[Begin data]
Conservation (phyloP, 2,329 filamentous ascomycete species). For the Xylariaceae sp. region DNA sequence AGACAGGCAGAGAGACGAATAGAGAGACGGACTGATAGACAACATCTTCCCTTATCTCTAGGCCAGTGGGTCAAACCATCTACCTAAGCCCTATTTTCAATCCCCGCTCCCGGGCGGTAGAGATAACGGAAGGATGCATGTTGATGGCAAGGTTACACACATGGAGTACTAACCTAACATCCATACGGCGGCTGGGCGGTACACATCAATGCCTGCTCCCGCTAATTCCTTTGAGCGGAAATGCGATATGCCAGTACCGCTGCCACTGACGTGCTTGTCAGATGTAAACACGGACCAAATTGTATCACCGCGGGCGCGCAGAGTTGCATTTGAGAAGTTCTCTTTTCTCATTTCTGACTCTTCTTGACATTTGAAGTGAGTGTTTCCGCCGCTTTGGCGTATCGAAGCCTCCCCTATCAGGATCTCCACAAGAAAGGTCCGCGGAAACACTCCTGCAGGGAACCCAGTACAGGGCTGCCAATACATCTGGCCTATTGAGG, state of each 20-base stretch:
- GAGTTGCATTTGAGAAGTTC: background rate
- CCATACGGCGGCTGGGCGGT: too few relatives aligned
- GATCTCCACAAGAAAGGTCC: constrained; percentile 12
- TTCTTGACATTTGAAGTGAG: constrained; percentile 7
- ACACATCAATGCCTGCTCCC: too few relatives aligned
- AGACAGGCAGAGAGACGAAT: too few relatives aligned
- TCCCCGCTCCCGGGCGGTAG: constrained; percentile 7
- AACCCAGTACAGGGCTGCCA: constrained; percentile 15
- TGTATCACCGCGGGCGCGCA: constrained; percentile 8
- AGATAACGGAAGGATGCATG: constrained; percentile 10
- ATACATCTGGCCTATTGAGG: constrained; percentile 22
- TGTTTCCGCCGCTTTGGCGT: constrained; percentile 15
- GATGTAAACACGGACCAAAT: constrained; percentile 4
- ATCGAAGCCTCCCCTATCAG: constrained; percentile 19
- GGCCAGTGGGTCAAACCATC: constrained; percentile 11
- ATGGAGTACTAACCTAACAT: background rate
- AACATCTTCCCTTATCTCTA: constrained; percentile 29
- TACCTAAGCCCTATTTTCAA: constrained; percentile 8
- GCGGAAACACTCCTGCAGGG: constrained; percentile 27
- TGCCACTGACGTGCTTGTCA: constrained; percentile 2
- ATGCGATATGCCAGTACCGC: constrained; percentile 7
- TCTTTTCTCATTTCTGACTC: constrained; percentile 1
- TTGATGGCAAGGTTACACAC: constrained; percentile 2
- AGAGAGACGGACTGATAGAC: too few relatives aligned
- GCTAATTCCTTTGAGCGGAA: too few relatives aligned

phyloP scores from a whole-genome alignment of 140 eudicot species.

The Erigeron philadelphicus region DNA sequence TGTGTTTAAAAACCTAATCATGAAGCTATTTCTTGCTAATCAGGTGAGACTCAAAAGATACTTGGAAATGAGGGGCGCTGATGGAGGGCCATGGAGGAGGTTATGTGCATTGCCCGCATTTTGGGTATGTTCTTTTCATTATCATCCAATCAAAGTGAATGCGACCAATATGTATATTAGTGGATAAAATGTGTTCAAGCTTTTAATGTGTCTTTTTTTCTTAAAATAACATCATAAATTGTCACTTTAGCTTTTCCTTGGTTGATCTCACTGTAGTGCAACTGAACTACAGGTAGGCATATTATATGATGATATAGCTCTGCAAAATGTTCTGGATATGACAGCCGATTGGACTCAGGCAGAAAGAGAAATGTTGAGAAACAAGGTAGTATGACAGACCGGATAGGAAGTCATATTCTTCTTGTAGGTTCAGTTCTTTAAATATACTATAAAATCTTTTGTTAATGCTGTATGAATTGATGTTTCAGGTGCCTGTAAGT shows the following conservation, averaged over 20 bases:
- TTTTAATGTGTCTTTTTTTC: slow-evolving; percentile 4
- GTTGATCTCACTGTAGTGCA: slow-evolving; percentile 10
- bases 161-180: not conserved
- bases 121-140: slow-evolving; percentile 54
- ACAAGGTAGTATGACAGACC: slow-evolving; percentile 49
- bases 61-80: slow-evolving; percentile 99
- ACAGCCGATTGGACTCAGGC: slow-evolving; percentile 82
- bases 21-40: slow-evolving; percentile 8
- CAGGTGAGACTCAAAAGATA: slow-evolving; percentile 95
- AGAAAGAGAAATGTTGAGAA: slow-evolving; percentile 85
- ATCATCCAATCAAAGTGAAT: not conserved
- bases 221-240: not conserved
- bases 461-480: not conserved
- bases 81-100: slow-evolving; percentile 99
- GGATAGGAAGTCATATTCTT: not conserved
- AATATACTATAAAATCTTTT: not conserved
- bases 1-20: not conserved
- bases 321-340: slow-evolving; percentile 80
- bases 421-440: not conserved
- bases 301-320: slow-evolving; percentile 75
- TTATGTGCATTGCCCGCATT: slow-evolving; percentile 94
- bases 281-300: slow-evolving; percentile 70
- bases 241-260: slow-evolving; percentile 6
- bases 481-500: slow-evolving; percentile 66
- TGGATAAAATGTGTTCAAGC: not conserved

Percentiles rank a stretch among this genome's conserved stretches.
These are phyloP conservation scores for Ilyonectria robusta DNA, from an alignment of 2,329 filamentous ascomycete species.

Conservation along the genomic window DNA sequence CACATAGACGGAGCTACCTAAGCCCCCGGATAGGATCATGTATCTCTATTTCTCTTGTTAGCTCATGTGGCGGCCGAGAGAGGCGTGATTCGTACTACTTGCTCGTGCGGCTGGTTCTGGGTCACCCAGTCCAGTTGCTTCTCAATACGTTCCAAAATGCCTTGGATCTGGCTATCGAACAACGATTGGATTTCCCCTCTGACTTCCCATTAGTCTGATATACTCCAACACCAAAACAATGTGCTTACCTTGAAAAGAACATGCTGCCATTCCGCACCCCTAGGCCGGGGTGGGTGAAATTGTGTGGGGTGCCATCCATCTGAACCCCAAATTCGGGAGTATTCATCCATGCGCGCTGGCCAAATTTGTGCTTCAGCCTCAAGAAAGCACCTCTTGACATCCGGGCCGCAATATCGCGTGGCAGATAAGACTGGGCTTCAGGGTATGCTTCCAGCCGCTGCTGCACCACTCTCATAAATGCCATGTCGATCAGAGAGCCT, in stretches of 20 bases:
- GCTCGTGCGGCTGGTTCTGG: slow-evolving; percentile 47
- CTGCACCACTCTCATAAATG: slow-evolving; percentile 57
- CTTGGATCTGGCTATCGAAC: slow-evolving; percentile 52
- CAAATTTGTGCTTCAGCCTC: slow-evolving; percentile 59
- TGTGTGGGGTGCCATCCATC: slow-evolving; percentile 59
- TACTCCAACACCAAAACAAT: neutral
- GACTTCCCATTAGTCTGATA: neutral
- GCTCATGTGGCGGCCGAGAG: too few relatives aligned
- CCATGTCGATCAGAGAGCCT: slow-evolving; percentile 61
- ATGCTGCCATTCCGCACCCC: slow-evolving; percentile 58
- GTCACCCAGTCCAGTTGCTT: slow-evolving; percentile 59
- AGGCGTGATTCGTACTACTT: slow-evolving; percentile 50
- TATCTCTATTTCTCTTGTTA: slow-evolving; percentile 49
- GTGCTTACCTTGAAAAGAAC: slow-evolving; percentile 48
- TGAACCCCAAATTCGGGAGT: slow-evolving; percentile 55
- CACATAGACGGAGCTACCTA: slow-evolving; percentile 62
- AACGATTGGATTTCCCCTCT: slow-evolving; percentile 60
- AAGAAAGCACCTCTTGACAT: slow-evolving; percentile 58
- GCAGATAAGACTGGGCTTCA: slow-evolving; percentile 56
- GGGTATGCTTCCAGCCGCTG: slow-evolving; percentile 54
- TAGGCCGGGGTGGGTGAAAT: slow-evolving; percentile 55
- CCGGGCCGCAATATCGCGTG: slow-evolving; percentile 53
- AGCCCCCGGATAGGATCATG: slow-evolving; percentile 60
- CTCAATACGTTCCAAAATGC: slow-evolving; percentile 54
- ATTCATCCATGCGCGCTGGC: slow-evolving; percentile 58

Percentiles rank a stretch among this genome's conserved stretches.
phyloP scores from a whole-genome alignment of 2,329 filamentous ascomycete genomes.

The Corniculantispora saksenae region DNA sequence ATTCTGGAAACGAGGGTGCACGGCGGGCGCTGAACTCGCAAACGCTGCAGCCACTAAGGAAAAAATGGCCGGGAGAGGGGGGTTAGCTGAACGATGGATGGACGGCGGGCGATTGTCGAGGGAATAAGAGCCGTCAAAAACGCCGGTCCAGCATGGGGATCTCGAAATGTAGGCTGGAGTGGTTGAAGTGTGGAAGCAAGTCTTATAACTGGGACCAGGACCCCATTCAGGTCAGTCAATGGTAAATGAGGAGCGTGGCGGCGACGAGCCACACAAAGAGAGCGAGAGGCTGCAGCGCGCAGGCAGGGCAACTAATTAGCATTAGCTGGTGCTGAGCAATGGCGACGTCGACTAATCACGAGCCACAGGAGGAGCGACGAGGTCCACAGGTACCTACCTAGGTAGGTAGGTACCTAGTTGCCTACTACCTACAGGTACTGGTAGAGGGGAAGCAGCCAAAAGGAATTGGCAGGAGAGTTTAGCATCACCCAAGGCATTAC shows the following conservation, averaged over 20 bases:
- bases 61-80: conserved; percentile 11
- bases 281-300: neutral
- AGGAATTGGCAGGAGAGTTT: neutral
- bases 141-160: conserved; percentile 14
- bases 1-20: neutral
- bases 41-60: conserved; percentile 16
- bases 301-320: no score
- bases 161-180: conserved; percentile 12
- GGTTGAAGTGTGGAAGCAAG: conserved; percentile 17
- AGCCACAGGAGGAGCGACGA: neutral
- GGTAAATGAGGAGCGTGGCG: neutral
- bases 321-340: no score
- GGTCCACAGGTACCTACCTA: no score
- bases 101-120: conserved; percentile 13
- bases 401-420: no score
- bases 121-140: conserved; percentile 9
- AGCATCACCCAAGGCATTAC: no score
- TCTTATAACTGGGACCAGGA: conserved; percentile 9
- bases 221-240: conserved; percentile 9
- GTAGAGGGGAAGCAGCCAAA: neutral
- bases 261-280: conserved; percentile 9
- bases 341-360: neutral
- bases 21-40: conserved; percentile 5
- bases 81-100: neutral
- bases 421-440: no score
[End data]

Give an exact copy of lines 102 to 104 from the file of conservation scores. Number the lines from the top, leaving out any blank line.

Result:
- TCTTATAACTGGGACCAGGA: conserved; percentile 9
- bases 221-240: conserved; percentile 9
- GTAGAGGGGAAGCAGCCAAA: neutral